As a freshman in a sea of 1,600, growing up is hard to do

That mystical moment the near future held all summer, the one I waited patiently and impatiently for was finally here. It was move-in day, Aug. 23. I had my sights set on this date since the moment I received that acceptance letter, when the next chapter of my life would finally begin.

Anxious and nervous, but mostly excited my family and I packed up the cars and headed towards Seton Hall.

As we made our way to South Orange and pulled on to campus, I came to realize how many other people were feeling the same way I was.

So many lives, so many stories all bunched together on one day, waiting to turn the same page.

The feeling was surreal, that grueling uncertainty which had gnawed at my stomach for months was finally gone.

The time to start a new chapter was upon us, every single one of the people that were a part of the largest class to ever enter Seton Hall now were faced with the real­ity of life on our own.

Responsibility became evident from the very start. Being an in­coming freshman already writing for the school newspaper, not to mention I already secured an edit­ing position; it was for sure going to be a heavy work load.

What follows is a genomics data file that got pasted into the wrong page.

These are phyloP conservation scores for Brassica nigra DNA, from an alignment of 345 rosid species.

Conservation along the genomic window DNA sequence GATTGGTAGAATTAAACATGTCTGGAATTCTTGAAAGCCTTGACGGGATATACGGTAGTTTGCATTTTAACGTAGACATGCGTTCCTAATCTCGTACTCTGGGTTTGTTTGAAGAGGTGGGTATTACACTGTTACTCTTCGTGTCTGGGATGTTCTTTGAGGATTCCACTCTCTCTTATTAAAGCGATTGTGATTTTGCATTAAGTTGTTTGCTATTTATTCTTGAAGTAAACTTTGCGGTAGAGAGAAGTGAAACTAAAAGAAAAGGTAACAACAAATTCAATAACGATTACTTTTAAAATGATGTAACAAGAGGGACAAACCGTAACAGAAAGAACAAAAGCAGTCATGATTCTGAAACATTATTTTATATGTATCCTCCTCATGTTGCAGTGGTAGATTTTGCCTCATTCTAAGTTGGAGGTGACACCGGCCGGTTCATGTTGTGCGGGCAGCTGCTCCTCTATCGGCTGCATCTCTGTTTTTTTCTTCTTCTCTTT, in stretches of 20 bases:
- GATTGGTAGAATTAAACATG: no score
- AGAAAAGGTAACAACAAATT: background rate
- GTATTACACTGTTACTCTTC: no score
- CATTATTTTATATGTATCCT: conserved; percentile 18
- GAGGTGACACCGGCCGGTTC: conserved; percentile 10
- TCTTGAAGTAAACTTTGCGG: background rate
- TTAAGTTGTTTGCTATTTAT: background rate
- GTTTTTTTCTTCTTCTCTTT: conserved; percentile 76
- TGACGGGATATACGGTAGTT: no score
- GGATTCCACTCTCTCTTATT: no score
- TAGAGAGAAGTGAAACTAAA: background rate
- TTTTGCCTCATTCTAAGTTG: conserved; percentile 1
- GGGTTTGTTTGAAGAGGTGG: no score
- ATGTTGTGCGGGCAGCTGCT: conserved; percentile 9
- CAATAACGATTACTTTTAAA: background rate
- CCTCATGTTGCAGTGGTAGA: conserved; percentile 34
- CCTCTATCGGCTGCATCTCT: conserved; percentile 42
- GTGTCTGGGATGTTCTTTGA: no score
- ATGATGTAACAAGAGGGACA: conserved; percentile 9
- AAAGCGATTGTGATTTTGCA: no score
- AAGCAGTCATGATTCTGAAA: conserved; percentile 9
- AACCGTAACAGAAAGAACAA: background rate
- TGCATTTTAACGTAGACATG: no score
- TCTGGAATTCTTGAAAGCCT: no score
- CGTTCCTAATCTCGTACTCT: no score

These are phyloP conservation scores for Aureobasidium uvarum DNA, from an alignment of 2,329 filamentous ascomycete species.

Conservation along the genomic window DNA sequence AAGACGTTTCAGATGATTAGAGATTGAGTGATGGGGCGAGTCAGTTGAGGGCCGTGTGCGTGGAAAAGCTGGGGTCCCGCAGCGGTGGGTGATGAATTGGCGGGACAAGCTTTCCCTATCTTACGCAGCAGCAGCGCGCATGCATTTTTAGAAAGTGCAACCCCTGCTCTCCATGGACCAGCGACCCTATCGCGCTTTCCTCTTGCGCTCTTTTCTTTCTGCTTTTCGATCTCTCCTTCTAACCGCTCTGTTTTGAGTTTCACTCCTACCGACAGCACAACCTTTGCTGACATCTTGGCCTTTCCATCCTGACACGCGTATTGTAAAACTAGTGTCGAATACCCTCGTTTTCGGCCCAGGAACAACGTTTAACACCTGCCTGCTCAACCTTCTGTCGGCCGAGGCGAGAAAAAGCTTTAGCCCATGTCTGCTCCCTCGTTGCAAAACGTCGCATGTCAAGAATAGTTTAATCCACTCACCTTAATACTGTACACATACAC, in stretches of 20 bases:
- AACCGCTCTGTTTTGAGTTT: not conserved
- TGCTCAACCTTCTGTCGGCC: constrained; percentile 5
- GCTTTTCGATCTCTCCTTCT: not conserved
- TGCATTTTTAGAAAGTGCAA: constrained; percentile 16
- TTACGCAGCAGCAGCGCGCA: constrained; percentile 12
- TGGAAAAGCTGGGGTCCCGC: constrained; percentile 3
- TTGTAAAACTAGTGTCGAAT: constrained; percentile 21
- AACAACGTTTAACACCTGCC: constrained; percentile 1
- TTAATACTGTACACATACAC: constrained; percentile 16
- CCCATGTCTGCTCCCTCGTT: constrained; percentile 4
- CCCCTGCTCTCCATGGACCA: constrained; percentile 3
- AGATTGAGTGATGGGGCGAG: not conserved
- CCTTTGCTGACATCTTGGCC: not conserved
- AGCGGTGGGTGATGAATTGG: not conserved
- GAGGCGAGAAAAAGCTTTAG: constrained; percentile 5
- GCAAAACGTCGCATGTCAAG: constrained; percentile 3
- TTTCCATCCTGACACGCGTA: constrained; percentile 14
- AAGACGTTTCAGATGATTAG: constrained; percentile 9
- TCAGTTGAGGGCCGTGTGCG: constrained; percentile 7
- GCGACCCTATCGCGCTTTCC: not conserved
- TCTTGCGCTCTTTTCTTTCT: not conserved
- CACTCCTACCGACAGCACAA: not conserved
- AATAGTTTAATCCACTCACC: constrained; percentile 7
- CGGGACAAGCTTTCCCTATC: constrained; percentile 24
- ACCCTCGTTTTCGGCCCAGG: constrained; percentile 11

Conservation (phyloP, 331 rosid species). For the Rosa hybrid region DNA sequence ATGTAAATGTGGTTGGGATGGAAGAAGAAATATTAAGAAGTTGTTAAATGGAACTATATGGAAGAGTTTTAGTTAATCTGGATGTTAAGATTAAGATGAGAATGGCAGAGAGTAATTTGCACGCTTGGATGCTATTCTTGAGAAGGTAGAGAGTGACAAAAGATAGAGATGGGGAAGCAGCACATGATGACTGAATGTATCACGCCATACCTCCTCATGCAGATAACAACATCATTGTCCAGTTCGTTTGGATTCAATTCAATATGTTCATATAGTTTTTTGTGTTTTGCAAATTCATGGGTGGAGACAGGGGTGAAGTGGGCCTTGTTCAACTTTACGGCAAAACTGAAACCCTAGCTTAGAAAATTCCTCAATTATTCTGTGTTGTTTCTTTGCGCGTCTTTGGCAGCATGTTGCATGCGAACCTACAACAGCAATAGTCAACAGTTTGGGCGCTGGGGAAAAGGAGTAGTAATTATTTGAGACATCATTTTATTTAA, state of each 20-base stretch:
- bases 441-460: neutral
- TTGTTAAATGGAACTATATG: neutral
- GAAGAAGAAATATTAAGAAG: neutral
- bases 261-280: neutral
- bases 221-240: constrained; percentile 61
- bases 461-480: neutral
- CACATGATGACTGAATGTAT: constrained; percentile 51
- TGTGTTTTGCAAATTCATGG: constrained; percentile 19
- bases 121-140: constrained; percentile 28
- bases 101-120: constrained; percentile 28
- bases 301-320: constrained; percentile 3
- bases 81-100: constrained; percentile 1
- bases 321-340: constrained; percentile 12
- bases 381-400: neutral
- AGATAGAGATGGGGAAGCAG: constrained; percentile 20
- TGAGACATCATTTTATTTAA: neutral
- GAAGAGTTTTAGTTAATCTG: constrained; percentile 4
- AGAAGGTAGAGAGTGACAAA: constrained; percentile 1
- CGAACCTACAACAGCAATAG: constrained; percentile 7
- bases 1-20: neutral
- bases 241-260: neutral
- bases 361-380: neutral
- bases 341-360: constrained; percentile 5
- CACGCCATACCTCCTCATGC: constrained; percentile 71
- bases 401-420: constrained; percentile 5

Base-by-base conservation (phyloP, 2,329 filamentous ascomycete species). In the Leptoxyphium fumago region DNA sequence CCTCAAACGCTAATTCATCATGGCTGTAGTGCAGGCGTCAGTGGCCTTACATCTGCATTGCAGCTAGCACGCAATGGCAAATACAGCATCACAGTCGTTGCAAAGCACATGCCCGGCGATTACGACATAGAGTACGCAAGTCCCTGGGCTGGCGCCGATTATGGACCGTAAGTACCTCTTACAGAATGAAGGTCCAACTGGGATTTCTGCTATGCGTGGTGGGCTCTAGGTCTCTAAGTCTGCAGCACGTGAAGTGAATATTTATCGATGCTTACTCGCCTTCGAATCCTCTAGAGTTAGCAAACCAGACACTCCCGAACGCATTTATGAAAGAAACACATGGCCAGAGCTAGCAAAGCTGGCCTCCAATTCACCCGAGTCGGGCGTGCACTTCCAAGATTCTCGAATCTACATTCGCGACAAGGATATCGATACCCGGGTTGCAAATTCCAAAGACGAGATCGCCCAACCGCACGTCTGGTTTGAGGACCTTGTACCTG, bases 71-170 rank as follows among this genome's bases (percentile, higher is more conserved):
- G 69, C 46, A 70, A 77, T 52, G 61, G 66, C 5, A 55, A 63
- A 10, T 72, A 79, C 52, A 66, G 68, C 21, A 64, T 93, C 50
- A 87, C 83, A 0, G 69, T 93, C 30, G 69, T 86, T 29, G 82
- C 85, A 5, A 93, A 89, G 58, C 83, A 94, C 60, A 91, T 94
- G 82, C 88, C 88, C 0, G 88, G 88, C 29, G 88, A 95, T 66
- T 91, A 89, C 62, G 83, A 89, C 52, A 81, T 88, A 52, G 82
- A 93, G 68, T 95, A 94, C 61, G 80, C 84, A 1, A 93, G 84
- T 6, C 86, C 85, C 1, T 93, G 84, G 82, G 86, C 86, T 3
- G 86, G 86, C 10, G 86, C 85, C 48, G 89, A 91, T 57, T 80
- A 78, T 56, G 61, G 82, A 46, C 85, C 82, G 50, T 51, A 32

No more did I have the comforts of my mom, who worked at the high school I attended, over my shoulder about doing my work or telling me to stay focused.

No longer did I have my aunt as my English teacher, always right down the hallway to lend advice or her blunt, yet loving, words of wisdom.

Nope, all those comforts had come and gone. It was now up to me, it was make it or break it time. There was nobody to blame if I couldn’t succeed.

That was a lonely feeling at first, being on my own with nobody around that really knew or had any connections with. I knew how important it was to stay on the right track this time around, and not get myself caught up in the same things that I did in high school.

Those things had ultimately derailed my senior year performance, so I knew that it was of the utmost importance to not slip up again.

Seeing how it has only been two weeks, I know there is still room for error, and for things to go wrong.

However, I believe that a main part of everyone’s college fresh­man experience is to grow, evolve, and develop that sense of maturity that allows us to choose between the right and wrong.

Dennis Chambers is a freshman journalism major from Mantua Township, NJ. He can be reached at den­nis.chambers@student.shu.edu.

Author: Staff Writer

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